The personal biographies of these five men had as much to do with contributing to their legends as the external forces that lay mostly out of their control. Whatever the consequences of their actions, however much they may have been exaggerated or distorted to be made more palatable for public consumption, they all possessed exceptional degrees of physical courage, personal resolve, and authentic charisma that served as the kernel for the heroic legends that sprouted around them. Stanley took the most active part among the five in promoting his own heroic persona; yet, even the least sensationalized versions of his deeds in Africa remain pulse-racing. His real life story turns out to be more fascinating than the one he concocted for his readers. Individual demeanors ranged from Stanley's brash exuberance to Marchand's disciplined ambition to Brazza's saintly asceticism, showing how personal charisma may come in a variety of guises.

     As much authentic charisma as each had, none would have achieved hero status without the popular press shaping their images into commodities that met public demand. By the late nineteenth century, burgeoning masses of consumers of popular print responded to heroes who fulfilled their collective psychological needs. French admirers from across the divided political spectrum united in their shared patriotic enthusiasm for Brazza, the peaceful conqueror of west Africa whose later mission to investigate claims of abuses in the Congo exemplified the humanity that guided the French culture-mission; for Marchand, whose retreat from Fashoda was spun into a moral victory that inspired new confidence in the French military's integrity and spirit, even as the country remained haunted by the débacle of 1870-71 and traumatized by the Dreyfus Affair; and for Lyautey, whose martial and diplomatic acumen secured Morocco for France and whose scholarly achievements earned him a seat in the Académie Française, embodying two of French culture's traditional claims to grandeur. Stanley and Gordon, so different from each other in so many ways, played similar roles for British audiences eager for reassurance that peace and prosperity had not made the country soft and decadent. Berenson adeptly reveals how these various strands – charismatic personalities, national moods, shifts in culture – produced the cult of the imperial hero.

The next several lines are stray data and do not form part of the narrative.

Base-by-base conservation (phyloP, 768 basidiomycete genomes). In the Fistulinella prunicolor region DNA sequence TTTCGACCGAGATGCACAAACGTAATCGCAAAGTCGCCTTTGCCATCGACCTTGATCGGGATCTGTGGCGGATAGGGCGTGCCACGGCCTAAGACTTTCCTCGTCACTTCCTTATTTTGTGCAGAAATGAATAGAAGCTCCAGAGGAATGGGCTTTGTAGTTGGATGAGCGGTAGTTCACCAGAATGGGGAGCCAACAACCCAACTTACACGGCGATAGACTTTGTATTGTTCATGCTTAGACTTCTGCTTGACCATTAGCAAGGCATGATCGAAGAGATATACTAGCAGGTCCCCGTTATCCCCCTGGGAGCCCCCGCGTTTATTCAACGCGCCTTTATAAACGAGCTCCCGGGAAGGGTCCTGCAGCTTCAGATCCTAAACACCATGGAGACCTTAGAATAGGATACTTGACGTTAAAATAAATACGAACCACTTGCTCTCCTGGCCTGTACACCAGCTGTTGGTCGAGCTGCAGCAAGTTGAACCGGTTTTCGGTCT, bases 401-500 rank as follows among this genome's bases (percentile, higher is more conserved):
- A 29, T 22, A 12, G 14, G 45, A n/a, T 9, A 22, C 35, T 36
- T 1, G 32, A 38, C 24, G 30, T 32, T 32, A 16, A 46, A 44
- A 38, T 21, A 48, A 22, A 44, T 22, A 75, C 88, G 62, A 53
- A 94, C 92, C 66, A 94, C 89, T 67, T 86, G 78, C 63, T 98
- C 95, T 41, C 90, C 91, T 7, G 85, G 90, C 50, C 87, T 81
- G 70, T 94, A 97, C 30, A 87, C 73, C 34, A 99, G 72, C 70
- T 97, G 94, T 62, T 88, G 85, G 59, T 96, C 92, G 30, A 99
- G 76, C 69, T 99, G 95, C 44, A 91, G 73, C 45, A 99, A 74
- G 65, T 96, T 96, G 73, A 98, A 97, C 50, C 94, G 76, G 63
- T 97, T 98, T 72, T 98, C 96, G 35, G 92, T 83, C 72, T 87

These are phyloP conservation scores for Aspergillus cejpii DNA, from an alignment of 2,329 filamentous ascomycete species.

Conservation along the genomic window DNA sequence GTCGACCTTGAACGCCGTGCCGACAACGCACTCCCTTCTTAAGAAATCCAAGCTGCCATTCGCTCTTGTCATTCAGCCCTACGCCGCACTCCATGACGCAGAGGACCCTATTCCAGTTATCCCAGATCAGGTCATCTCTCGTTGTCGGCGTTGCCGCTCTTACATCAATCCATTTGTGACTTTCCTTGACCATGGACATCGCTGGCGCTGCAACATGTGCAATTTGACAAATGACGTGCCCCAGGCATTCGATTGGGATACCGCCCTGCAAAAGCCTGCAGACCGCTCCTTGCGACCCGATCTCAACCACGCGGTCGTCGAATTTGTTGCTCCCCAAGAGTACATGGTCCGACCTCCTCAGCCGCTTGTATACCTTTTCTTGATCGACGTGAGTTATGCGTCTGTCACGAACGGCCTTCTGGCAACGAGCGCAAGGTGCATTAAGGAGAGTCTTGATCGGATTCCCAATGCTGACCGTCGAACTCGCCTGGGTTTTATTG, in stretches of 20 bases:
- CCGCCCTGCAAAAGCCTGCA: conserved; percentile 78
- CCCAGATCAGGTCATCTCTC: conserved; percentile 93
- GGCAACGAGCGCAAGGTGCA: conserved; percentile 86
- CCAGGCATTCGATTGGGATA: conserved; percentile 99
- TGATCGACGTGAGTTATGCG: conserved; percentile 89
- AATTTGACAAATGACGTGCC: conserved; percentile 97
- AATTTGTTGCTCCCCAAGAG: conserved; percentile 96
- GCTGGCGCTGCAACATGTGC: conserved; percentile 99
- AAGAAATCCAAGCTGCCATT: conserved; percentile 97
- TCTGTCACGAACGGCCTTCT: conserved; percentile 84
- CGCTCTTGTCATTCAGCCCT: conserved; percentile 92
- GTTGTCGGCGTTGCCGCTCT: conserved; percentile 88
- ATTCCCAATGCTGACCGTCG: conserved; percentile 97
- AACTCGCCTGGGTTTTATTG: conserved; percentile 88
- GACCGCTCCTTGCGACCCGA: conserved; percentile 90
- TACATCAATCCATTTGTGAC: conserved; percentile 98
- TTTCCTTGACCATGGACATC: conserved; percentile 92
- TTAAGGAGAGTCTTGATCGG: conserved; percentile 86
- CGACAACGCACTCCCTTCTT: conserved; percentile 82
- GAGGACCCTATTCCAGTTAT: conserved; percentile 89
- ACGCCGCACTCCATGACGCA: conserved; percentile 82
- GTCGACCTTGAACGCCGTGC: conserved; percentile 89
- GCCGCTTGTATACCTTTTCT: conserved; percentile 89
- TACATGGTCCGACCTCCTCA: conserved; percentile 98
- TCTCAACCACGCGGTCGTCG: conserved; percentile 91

By virtue of its readability and admirable scholarship, Berenson's book has already begun to appear on the syllabi of graduate and upper-level undergraduate courses on European imperialism – and is likely to stay there for some years. Most of the chapters can stand on their own and hence be served out among students in piecemeal fashion. One essential point to note is that Berenson focuses on European social and cultural developments and the reverberations of imperialism in Europe – and in two European countries, at that; consequently, those looking to explore the themes most dear to world historians may find it of limited value: Africans generally only appear as extras downstage from the Europeans, and the interactions depicted between Europeans and Africans offer few if any revelations. The significant exception, however, is the epilogue, where Berenson extends the view into the post-colonial period and considers how the political leaders of the newly-independent African countries used the legacies of Stanley and Brazza to their own ends.

Michael Clinton is an associate professor of history at Gwynedd-Mercy College in Gwynedd Valley, PA. He received his Ph.D. from the University of Notre Dame and teaches courses in world and European history. He can be reached at